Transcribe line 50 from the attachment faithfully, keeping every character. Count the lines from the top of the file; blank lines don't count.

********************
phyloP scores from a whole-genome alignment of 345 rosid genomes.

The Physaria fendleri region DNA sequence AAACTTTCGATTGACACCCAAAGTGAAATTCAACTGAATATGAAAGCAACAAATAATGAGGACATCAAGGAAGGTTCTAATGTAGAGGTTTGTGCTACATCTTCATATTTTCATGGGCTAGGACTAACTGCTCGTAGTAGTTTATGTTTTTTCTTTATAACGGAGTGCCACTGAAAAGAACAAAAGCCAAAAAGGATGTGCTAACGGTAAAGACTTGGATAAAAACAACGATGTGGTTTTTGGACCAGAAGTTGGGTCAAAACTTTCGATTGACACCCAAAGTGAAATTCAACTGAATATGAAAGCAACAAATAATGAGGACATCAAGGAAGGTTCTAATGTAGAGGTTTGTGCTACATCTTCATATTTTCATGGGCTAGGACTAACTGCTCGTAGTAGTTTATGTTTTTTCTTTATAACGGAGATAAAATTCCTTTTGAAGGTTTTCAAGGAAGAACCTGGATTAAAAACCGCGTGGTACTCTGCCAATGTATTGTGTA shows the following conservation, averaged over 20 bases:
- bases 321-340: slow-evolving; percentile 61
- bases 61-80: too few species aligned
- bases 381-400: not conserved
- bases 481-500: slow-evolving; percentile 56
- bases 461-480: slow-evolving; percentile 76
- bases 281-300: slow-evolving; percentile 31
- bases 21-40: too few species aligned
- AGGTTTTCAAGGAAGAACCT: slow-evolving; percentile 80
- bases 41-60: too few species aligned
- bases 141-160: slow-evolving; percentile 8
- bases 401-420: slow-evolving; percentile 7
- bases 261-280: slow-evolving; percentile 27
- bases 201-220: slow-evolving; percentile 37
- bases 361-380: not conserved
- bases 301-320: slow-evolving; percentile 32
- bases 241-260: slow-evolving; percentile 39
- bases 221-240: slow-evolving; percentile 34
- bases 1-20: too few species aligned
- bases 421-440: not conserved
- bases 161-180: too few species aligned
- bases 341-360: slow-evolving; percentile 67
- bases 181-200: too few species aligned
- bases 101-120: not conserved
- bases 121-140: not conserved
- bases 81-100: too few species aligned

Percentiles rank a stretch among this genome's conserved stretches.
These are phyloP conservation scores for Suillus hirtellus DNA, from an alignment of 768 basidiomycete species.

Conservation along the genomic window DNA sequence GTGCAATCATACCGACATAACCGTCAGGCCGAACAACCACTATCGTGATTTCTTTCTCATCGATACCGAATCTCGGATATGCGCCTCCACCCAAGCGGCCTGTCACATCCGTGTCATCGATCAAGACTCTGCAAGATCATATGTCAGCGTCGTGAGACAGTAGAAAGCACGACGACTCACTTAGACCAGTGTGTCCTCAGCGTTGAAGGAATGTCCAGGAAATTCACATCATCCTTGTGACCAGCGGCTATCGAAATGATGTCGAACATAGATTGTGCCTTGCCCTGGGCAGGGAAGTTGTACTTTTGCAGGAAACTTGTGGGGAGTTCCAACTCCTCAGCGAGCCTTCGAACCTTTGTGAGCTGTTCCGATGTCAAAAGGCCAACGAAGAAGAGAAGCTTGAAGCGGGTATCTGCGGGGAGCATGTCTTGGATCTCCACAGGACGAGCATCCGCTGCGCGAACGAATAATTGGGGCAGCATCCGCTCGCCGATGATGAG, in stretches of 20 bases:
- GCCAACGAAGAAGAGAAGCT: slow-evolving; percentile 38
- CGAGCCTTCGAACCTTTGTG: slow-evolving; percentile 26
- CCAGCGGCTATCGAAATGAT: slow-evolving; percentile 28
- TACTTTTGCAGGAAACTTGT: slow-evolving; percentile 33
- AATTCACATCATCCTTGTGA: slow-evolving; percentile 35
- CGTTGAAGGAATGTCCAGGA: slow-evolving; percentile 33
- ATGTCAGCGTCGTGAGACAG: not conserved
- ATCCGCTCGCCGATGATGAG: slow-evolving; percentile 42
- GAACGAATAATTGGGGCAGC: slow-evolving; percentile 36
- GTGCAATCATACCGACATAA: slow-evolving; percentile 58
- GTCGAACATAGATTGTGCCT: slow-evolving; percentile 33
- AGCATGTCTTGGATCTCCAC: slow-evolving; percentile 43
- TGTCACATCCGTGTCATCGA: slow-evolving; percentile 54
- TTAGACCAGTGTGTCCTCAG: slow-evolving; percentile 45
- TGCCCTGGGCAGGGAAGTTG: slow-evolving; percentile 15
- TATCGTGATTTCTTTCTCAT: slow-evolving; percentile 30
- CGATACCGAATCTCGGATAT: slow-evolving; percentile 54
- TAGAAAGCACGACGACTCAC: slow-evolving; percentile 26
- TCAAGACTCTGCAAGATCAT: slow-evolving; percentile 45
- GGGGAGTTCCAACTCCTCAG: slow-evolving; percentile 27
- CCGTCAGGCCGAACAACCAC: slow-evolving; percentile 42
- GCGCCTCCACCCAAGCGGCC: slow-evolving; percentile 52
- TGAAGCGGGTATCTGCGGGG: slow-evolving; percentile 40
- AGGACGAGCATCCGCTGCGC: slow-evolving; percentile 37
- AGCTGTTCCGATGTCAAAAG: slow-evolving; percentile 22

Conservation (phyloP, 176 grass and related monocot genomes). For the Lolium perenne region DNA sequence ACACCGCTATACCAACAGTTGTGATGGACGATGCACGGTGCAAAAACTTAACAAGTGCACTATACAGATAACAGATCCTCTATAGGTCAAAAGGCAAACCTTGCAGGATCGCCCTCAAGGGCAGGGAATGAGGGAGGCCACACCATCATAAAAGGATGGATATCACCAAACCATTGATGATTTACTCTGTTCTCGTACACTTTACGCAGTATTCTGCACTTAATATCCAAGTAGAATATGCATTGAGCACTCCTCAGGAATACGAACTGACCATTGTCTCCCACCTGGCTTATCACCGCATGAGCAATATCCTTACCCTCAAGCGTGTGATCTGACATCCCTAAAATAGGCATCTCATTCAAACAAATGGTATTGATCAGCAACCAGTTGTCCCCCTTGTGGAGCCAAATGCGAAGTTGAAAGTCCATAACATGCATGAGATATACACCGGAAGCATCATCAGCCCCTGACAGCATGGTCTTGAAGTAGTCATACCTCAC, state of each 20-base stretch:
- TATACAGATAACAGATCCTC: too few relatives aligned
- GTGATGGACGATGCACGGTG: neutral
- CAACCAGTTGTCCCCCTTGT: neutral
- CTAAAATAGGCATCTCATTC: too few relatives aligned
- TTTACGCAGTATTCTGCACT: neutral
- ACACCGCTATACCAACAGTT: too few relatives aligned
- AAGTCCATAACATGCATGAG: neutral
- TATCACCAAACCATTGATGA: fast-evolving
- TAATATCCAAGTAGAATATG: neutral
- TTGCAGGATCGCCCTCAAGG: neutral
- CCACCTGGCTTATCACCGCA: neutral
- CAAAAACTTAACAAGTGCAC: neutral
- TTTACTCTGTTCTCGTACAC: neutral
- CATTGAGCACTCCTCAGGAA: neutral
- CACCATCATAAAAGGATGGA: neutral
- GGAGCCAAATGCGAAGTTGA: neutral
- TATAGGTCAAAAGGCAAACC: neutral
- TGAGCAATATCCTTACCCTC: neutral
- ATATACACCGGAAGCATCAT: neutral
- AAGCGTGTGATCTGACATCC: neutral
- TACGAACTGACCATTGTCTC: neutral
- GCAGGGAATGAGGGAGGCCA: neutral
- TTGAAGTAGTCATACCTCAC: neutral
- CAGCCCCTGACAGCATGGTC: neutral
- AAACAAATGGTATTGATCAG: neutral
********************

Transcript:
- GGGGAGTTCCAACTCCTCAG: slow-evolving; percentile 27